Hello once again. My time here at Craters of the Moon continues to expose me to new and valuable experiences in the field of conservation. This past week I went on a 5 day hiking trip, aiding the park’s wildlife biologist in invasive species removal. The target is a plant know as Dyer’s Woad that, if left unchecked, has the potential to outcompete and reduce native plant population numbers. So armed with that knowledge and a 30 pound spray pack we ventured across the lava fields at the southern end of Craters of the Moon National Monument.
Days consisted of hikes ranging from 6 to 12 miles, following previous GPS data points that indicated potential plant hotspots. Some areas were devoid of Woad, others brimming with the vibrant green and yellow plants.
In the end, we sprayed and removed the seed pods from thousands of plants with the goal of reducing and minimizing the spread of the invasive Dyer’s Woad. The resilience in fending off all attempts to stop the spread of it is both amazing and terrifying. Hopefully, with increased awareness to the plight of our native landscape and continued removal efforts this invasive can be managed over time The experience is one I (and my shoes) will never forget.
This post marks the end of another excellent and fairly short work week, one spent mostly behind a very cool telescope. The solar forecast has been fairly calm over the last four days, so there were very few prominences or sunspots to be observed through the solar telescope’s H-alpha (hydrogen-alpha) filter. With the larger telescopes that we set up for astronomy programs, we’ve been observing the moon’s transition from waxing crescent to waxing gibbous, Jupiter and its Galilean moons, the ancient globular star clusters M13 and M92 in the Hercules constellation, the Whirlpool Galaxy, and the double star Albireo. Next week, light from the full moon will most likely drown out some of these objects in the night sky.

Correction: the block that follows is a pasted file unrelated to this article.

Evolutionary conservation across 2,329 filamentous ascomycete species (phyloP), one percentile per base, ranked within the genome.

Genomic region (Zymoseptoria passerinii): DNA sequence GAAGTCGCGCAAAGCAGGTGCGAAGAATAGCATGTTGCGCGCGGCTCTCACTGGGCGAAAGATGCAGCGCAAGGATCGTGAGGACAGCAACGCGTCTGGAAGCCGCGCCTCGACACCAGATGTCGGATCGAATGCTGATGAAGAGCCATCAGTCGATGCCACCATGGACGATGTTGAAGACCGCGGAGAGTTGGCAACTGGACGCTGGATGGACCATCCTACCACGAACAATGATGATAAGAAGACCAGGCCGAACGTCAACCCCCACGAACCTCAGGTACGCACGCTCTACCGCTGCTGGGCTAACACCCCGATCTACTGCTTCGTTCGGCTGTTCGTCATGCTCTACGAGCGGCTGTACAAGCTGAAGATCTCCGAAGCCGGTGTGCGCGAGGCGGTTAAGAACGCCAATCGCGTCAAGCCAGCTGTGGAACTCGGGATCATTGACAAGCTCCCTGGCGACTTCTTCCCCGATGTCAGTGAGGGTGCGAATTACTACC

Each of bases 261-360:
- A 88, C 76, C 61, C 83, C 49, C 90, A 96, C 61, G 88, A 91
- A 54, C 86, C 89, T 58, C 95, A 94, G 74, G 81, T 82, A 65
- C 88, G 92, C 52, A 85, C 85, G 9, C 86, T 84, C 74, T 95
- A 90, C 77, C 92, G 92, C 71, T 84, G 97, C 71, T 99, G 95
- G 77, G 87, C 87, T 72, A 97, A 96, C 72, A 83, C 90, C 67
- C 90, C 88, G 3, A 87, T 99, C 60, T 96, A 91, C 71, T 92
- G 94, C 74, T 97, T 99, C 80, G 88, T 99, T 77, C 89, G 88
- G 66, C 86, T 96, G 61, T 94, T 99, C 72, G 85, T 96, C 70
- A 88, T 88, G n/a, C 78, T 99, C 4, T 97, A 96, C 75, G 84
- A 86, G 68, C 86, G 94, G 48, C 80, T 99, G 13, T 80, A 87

This week, I was fortunate enough to have a three-day weekend, so I had more time than usual to explore the area in and around the park. I was invited to ride the Success Loop, a 38-mile scenic drive through public lands north of Ely (pronounced E-lee, not E-lie), the closest town with a grocery store.
There were quite a few aspen trees along the drive, some with arborglyphs carved into their trunks. Quaking aspens are one of the oldest known living organisms on earth, with the oldest aspen colony estimated to be 80,000 years old. There are many aspen colonies within Great Basin National Park that also bear reminders of the area’s human history, namely in the form of arborglyphs carved by Basque sheepherders from the late 1800’s onward.
Farther along the drive, at a mountain pass called the Success Summit, my co-workers and I found a trilobite ichnofossil, brachiopods, and some other marine fossils that I have yet to identify.
Before returning the the park, we made a stop at the Ward Charcoal Ovens. These were used from 1876 through 1879 to turn timber into charcoal for the greater purpose of refining silver ore. After mining in the area ended, they became makeshift shelters for travelers, and according to local legends, even a hideout for bandits. Now completely empty (save for the occasional rattlesnake), you can walk inside these haunting 30-foot-high stone ovens and experiment with their incredible acoustic qualities.
I’ve also gotten connected with the gardeners in the local community, and they have welcomed me into what is essentially a community garden on private property near the park boundary. In return for assisting in the garden, I’ve been allowed to take home a share of whatever vegetable or herb needs to be thinned or harvested!
Keep an eye out next week for some fossil and Full Moon Hike photos!
This week of my Mosaics in Science internship consisted of continued training and learning about the purpose of the aquatic herpetological restoration projects going on throughout Yosemite National Park. There are particular reptile and amphibian focal species of concern in the park including the Sierra Nevada yellow-legged frog, California red-legged frog, Yosemite toad, and Western pond turtle.